DNA Dragnet another drag on civil rights?

June 17, 2003

A DNA dragnet in Miami is raising civil liberties concerns. Police, searching for a serial rapist, are asking for “voluntary” samples from hundreds of Hispanic males.

Howard Simon, executive director of the American Civil Liberties Union of Florida, said he feared the testing may turn into a “dragnet roundup of all Hispanic males in that neighborhood.”

He also said the samples should be destroyed once someone is cleared and the information should not be kept in a “database of innocent people.”

The SP Times article says

Miami police Chief John Timoney said state law directs investigators to maintain the information in the state DNA database in Tallahassee.

But later a state spokesperson is quoted:

Suzanne Livingston, the director of forensics services for the Florida Department of Law Enforcement, said state law allows the state DNA database to hold both volunteer samples and those from people convicted of a crime. The database contains about 170,000 samples from offenders and more than 5,800 voluntary samples.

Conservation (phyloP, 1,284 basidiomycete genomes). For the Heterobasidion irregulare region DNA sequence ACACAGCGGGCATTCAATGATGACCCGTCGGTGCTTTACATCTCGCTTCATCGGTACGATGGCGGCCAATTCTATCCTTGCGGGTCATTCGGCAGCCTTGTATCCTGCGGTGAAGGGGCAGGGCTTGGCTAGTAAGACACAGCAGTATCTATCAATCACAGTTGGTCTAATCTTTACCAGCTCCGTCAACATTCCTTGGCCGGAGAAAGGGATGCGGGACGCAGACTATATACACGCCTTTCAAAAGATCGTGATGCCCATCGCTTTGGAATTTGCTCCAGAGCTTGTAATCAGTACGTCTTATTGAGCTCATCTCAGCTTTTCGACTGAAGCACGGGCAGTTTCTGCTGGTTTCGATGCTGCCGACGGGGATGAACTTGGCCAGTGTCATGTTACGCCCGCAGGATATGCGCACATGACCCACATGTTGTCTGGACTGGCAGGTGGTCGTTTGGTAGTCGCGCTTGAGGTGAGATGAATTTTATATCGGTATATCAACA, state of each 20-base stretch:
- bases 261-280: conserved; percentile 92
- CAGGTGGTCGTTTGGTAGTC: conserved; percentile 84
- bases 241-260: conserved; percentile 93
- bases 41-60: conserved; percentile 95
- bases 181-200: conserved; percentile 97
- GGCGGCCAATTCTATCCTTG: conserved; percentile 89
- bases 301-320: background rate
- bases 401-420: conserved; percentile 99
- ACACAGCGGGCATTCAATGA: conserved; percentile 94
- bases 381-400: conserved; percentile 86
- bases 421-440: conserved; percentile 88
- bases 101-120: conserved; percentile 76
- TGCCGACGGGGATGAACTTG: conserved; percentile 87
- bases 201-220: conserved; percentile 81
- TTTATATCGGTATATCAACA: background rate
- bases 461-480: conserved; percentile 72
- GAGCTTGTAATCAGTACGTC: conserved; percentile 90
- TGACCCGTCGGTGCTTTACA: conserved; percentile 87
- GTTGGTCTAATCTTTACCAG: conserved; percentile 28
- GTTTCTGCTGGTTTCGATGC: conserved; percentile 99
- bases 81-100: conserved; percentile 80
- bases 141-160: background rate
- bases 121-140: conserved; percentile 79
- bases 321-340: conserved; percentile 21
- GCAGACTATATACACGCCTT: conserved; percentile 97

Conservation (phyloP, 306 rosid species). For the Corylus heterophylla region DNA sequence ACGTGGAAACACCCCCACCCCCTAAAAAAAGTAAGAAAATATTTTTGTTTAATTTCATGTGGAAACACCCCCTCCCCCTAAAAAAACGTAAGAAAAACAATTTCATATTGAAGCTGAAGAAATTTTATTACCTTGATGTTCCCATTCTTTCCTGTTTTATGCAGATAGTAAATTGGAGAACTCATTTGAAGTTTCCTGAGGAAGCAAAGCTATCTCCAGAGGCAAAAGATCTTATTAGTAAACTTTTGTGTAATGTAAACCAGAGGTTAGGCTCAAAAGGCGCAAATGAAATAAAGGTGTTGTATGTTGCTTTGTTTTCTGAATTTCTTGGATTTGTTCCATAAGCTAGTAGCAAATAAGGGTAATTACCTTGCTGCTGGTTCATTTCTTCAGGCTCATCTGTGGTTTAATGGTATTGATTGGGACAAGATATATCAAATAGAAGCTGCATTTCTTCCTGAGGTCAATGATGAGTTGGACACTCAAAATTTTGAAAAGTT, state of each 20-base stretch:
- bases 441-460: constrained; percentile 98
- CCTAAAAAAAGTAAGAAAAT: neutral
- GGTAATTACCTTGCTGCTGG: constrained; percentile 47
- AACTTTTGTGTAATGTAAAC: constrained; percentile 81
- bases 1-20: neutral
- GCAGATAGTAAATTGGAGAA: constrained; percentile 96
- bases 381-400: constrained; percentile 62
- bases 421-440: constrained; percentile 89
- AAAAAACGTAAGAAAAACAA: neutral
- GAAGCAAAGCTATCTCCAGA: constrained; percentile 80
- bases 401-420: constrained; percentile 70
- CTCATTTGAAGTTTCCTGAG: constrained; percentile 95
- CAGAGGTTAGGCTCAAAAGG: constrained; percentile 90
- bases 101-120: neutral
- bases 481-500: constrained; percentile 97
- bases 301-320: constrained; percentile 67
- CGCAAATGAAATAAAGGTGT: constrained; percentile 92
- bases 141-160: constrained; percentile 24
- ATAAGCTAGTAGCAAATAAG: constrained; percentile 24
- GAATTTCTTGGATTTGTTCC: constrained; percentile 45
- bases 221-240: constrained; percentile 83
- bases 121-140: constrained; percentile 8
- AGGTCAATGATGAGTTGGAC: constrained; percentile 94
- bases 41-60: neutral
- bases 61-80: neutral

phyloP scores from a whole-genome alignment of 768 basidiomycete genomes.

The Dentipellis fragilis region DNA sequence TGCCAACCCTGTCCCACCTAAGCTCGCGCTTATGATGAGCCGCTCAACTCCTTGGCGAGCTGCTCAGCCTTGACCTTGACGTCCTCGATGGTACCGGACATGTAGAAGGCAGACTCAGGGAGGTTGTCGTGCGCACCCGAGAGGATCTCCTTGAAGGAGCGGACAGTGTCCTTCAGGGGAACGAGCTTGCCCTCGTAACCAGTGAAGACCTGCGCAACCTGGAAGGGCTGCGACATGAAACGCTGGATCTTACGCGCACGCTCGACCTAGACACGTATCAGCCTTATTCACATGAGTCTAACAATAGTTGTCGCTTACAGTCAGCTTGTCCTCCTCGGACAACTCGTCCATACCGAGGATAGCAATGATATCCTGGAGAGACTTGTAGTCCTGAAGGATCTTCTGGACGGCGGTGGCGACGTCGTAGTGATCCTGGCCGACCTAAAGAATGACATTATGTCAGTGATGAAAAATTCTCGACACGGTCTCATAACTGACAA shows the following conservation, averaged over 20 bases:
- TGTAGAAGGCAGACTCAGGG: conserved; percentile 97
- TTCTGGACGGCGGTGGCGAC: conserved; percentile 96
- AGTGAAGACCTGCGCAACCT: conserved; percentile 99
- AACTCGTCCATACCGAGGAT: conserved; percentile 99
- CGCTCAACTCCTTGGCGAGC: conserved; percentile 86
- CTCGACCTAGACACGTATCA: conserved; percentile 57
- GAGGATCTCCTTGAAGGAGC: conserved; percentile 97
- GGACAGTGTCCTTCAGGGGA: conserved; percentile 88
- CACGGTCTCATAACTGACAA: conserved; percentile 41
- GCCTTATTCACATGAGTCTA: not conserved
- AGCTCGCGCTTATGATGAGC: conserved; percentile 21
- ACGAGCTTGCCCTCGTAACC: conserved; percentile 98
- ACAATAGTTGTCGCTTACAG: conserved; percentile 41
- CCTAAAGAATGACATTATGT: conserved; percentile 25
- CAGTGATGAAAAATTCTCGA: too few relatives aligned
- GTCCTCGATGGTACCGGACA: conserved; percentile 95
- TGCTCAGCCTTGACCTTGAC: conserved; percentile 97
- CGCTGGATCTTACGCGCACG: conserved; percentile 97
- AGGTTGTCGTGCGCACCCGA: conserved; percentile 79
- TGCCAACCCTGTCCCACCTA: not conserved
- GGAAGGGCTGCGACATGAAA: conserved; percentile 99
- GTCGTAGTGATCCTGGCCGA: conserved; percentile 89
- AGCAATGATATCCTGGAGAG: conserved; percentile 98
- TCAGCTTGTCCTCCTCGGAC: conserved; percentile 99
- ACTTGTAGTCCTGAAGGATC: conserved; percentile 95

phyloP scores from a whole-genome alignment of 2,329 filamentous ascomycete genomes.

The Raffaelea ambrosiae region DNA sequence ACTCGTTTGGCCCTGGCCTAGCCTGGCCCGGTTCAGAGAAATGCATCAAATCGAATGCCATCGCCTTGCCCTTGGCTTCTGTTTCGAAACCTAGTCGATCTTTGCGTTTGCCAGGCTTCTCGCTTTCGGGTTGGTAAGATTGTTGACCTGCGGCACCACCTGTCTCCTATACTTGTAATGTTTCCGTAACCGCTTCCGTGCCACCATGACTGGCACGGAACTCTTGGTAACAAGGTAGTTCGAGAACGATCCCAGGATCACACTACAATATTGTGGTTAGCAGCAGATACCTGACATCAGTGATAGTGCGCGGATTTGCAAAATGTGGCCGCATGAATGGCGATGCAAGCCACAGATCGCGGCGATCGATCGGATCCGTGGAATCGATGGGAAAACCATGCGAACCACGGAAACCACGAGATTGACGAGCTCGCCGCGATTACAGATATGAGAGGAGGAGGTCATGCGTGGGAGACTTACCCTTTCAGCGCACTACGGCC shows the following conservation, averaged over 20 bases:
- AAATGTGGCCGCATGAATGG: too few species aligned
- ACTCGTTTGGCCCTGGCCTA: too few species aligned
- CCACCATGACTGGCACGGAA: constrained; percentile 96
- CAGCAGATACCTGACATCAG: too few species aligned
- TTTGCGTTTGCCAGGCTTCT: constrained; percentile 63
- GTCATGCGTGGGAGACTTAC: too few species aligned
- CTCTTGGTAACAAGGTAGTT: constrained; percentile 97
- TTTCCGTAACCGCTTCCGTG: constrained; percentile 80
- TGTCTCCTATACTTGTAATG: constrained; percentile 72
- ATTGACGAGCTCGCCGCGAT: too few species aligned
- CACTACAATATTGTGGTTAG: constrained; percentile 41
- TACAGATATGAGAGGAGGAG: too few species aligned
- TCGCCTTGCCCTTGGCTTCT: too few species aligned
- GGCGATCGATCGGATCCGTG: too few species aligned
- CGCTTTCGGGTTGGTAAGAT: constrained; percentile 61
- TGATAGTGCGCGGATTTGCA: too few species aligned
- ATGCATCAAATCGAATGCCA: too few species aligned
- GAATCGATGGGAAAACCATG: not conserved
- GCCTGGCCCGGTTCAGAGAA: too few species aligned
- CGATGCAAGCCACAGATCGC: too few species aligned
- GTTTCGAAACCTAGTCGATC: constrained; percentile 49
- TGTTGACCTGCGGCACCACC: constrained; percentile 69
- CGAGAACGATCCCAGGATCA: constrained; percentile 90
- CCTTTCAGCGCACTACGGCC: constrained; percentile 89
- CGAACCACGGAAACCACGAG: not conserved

So, does state law require (or direct) law enforcement to keep these samples from “volunteers”, or is keeping the samples just one option that is allowed, the other perhaps being disposal?

The whole idea of a policeman asking someone to volunteer to do anything is rather sleazy. To put it simply, many people are intimidated by the presence of a police officer and do not feel empowered to say no to an officer’s request.

Right about now, many readers are saying something like Only people with something to hide worry about surveillance and tracking. Follow A this link for an excellent explanation of just why that argument holds no water.

One Response to DNA Dragnet another drag on civil rights?

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